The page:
Poison Creek TrailI left my house in Medford, Oregon Thursday afternoon, August 3, 2006 and headed to Idaho to tag some County Highpoints. Well it takes me 8 hours of steady driving just to get out of Oregon and into Idaho. It was dark by then, so I headed to the Payette County Highpoint and found a place to spend the night up in those hills. In the morning, I tagged the Payette Highpoints and then drove next door to Gem County.
The trailhead for Poison Creek Trail is just over 30 miles from Hwy 52, so it took a while to get there. This is a nice drive and the surrounding grass covered hills gave way to hills that were covered with trees. I followed directions provided by the CoHP organization and specifically Ken Jones report from 2001 to find the trailhead. These were good directions and I drove right to the Poison Creek Trailhead.
There isn’t much room at the end of the room, but I managed to get turned around and off the road. I put on my pack and headed up the old roadbed. The brush was very healthy, but the trail was easy to follow. It looked like someone had driven over the small berm at the trailhead and drove up the trail, around the switchback and up to the clearing. Why do people do this?
In the clearing I spotted the trail heading off to the left and now the trail turned into more of a trail and less of a road. I came to a nice wooden bridge across Poison Creek and then the trail turned more northerly. I guess this was the trail. It looked more like a wide cow path. Lots of hoof prints and cow plops. The trail went in the right direction, so I followed it uphill. The trail had a nice slope without being too steep. I easily gained elevation. There were several forks in the trail from the cows heading down to Poison Creek for a drink. I kept to the uphill trail, passed a salt lick area, and passed through open areas filled with wildflowers.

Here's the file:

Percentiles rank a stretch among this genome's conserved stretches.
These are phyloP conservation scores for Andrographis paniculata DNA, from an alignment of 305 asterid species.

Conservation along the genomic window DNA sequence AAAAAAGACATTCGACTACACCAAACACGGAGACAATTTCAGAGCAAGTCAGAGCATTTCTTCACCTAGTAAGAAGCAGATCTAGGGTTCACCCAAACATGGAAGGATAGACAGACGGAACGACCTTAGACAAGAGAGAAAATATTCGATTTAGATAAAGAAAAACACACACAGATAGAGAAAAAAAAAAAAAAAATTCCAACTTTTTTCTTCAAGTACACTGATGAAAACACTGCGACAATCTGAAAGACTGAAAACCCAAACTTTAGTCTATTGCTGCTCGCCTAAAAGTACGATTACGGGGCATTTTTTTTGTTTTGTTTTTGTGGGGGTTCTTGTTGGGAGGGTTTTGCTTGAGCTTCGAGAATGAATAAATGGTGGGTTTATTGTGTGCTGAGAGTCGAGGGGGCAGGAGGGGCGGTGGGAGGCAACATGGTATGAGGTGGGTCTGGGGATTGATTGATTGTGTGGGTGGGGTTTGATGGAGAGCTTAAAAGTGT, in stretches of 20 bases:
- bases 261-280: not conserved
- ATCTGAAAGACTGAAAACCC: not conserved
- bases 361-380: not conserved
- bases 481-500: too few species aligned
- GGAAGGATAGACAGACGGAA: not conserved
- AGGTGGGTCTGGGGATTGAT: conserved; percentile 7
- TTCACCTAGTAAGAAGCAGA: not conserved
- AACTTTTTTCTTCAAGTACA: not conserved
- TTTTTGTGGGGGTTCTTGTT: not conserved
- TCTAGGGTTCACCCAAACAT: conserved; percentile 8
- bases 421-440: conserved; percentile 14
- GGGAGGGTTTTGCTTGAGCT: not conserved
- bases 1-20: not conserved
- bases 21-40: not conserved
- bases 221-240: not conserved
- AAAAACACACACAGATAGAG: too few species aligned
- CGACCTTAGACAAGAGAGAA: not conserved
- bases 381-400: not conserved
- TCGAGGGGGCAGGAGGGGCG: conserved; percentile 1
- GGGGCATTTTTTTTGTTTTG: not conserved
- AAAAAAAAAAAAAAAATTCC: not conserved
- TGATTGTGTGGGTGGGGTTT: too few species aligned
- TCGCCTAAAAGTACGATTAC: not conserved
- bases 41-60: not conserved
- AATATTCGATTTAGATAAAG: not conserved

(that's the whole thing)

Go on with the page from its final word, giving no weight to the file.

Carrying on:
After an hour or so, the trail became less distinct because of the cows. They had been making their own trails more left and right than straight ahead. I left the trail and continued in a northerly direction toward the summit. The footing was good, but I had to bypass some brushy areas. I took to the trees bordering the brush and it was easy walking under the trees. It looked like the cows used the shade of the trees as a refuge from the hot sun. Strange, I hadn’t seen any cows yet.
Soon, I could see a peak in the distance on the horizon and my GPS pointed in its direction as the summit. It was still a distance away and I had more work to do. Uphill, no trail, cross country, through clumps of trees, the ground covered with wildflowers. This was really turning into a pleasant hike. It kind of reminded me of the old movie The Sound of Music. I didn’t see Julie Andrews or hear and music, but the hills were still alive with the sounds of nature.
As I approached the summit, I noticed that the summit area was covered with hundreds of butterflies. What a nice way to welcome me to the summit. On the summit, there was a makeshift memorial with bunches of plastic flowers and a solar powered night light. I don’t know what all that was about, so I left it alone. I looked around for a register, but couldn’t find one. There are nice views in all directions. It looks like you could get to the summit from Cascade Reservoir to the north or from Snowbank Mountain to the south. It would be a longer hike from either of these, but it wouldn’t be a difficult route from either one.
I ate my lunch and then headed back down. I followed my track on the GPS to find the trail again to get back to my truck. This might not have been necessary, but I find that it gives me verification that I am heading in the right direction. The miles went quickly heading down and I arrived back at my truck about 3 hours after I started. It was hot by the time I got back to the truck and I wanted to be back on the summit with the gentle breeze cooling me. The total hike was about 5.7 miles and the elevation gain was about 2,100ft. Next I headed off to Blaine County and Hyndman Peak .